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Parents' Guide to

The Identical

By Sandie Angulo Chen, Common Sense Media Reviewer

age 10+

Musical melodrama lacks charisma but is fine for tweens.

Movie PG 2014 107 minutes
The Identical Poster Image

A Lot or a Little?

What you will—and won't—find in this movie.

Community Reviews

age 9+

Based on 3 parent reviews

age 9+

Why just two stars?

We have three girls. This movie was clean and entertaining. We all really enjoyed it. Yes there was drinking and some smoking. But not by most of the main characters. Not sure why this was only given two stars from this site. We really enjoyed it. Thanks Netflix for adding a clean whole family movie.

This title has:

Great messages
Great role models
age 10+

Good family movie although the youngest may be uninterested

A good family movie that has no bad language, violence, or irresponsible sexuality. The fictional story about an Elvis Presley type character is entertaining for those 10 and up. Those younger will likely be unimpressed.

This title has:

Great messages
Great role models

Is It Any Good?

Our review:
Parents say: (3 ):
Kids say: Not yet rated

Even seasoned actors can't save The Identical from seeming like the kind of watered-down family drama that would have been better suited as a Hallmark special than a feature film. As a concept, this story had a lot of promise, offering an alternative universe in which Elvis' identical twin survived (in real-life, the second Presley baby was stillborn) and grew up raised by other parents. Of course, the filmmakers couldn't use Elvis' name, but everything about Drexel "The Dream" Hemsley was created to remind viewers of Elvis, including the casting of Rayne, who's actually a Presley impersonator. But unfortunately the filmmakers took their fascinating idea and turned it into a bland, whitewashed story devoid of the charisma that made Presley such an amazing performer. Rayne might look and sound the part, but he's not a capable enough actor to carry this story.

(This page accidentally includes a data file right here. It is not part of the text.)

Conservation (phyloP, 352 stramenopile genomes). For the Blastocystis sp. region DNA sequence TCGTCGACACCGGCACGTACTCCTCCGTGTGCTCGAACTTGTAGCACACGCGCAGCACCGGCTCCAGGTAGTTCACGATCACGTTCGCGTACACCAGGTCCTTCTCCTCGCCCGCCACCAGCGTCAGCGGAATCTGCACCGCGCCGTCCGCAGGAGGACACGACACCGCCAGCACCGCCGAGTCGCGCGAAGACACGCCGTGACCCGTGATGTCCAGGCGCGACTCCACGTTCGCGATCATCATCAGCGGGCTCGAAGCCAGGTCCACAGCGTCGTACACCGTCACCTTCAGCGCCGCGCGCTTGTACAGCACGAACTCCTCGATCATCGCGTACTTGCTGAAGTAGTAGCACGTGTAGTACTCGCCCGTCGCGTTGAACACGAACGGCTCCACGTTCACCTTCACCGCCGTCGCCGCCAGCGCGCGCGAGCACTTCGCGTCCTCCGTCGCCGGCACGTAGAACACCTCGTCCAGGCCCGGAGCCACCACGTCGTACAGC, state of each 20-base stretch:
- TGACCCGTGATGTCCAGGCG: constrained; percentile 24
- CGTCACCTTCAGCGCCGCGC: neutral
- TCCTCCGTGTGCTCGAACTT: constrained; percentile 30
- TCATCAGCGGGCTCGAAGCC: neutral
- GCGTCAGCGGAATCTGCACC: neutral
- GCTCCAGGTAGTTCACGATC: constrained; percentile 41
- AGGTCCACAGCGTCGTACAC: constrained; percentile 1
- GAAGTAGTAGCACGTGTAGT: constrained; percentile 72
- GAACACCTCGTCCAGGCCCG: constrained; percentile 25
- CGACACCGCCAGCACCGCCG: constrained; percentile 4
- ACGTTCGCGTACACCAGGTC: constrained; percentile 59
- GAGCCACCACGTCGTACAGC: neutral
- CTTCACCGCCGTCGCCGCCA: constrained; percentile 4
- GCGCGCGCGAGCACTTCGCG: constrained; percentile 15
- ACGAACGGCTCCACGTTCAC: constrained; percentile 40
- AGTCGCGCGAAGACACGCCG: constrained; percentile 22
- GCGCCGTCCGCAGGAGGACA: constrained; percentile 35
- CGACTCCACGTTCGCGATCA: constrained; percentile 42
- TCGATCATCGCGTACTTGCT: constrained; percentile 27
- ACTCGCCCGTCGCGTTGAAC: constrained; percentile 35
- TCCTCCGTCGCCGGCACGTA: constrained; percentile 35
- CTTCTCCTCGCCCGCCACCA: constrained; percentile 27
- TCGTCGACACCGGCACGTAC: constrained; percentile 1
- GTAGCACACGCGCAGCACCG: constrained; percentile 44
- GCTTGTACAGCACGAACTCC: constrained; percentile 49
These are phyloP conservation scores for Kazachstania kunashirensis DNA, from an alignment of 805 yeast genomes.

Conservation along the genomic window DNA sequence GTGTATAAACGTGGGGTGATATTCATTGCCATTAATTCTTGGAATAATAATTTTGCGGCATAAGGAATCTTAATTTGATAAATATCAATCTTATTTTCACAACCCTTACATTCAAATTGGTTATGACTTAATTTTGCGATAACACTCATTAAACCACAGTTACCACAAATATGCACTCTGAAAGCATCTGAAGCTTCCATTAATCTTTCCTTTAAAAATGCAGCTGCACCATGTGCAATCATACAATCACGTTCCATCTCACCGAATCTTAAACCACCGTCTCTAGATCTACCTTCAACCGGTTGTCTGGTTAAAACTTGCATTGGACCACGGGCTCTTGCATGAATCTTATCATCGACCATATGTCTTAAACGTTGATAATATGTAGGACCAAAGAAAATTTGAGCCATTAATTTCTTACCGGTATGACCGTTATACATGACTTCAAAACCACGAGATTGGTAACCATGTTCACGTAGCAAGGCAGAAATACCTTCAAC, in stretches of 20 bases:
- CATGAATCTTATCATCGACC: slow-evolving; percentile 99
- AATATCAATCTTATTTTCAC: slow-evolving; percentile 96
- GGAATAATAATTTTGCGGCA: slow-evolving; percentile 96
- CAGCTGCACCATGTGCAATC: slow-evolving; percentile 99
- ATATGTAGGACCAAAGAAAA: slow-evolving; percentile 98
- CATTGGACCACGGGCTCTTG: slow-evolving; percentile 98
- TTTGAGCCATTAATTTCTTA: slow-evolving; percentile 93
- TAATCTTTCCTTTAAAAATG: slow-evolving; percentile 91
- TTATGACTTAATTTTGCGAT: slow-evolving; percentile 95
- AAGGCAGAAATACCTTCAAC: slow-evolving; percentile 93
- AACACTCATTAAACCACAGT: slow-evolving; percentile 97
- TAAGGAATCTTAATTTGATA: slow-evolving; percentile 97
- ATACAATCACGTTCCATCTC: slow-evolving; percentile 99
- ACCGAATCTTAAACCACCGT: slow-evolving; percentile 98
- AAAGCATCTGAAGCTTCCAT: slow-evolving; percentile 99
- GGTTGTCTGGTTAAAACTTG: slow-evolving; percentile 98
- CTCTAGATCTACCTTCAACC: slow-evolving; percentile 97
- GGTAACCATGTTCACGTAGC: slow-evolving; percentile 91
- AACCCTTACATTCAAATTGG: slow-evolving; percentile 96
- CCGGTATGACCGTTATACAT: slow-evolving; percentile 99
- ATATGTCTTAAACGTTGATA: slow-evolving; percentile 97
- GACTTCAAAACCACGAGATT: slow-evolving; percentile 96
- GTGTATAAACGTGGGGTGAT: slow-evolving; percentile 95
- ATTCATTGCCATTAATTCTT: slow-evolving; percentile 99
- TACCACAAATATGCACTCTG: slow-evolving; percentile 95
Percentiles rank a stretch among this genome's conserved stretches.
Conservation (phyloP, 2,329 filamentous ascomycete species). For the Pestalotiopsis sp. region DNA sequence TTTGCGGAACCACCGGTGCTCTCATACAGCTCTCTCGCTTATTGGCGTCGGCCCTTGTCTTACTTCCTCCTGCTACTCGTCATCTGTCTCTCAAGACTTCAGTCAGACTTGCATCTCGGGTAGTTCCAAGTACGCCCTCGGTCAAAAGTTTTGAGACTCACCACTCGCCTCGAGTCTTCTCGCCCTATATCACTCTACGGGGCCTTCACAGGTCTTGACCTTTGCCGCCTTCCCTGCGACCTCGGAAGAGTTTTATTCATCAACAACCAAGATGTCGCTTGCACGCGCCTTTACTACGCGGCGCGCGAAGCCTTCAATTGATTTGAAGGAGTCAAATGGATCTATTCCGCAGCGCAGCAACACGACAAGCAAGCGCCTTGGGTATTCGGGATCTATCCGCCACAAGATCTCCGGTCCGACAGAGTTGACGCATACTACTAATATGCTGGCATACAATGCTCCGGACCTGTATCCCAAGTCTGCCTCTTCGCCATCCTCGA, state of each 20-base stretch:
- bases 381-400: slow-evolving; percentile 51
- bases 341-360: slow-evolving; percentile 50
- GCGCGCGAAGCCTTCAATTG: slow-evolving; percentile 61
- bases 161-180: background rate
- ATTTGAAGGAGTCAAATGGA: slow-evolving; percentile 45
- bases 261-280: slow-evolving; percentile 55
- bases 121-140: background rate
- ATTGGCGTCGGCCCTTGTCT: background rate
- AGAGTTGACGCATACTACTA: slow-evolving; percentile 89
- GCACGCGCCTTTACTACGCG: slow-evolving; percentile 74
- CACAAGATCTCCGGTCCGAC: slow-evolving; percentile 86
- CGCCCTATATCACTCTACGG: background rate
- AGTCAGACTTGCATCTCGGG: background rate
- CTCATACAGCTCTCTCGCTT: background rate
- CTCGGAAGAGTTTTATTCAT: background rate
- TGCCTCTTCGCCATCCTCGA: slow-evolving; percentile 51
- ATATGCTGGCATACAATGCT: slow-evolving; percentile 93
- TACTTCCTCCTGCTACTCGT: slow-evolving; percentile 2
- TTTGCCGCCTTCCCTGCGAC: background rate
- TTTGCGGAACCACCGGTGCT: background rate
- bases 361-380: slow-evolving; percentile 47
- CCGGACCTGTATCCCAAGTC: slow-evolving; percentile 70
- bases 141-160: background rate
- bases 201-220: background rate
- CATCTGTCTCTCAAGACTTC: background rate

Another of the movie's major problems is that it focuses solely on the adopted twin, when it would have been so much more compelling to show both boys growing up into similarly musical men -- one a star, the other frustrated. Luckily for viewers, Rayne is surrounded by capable veteran actors, like Liotta, who does a decent enough job as the earnest preacher; Judd as the mysteriously never-aging mother; and Seth Green as the comic-relief drummer who's known Ryan since he as kid.

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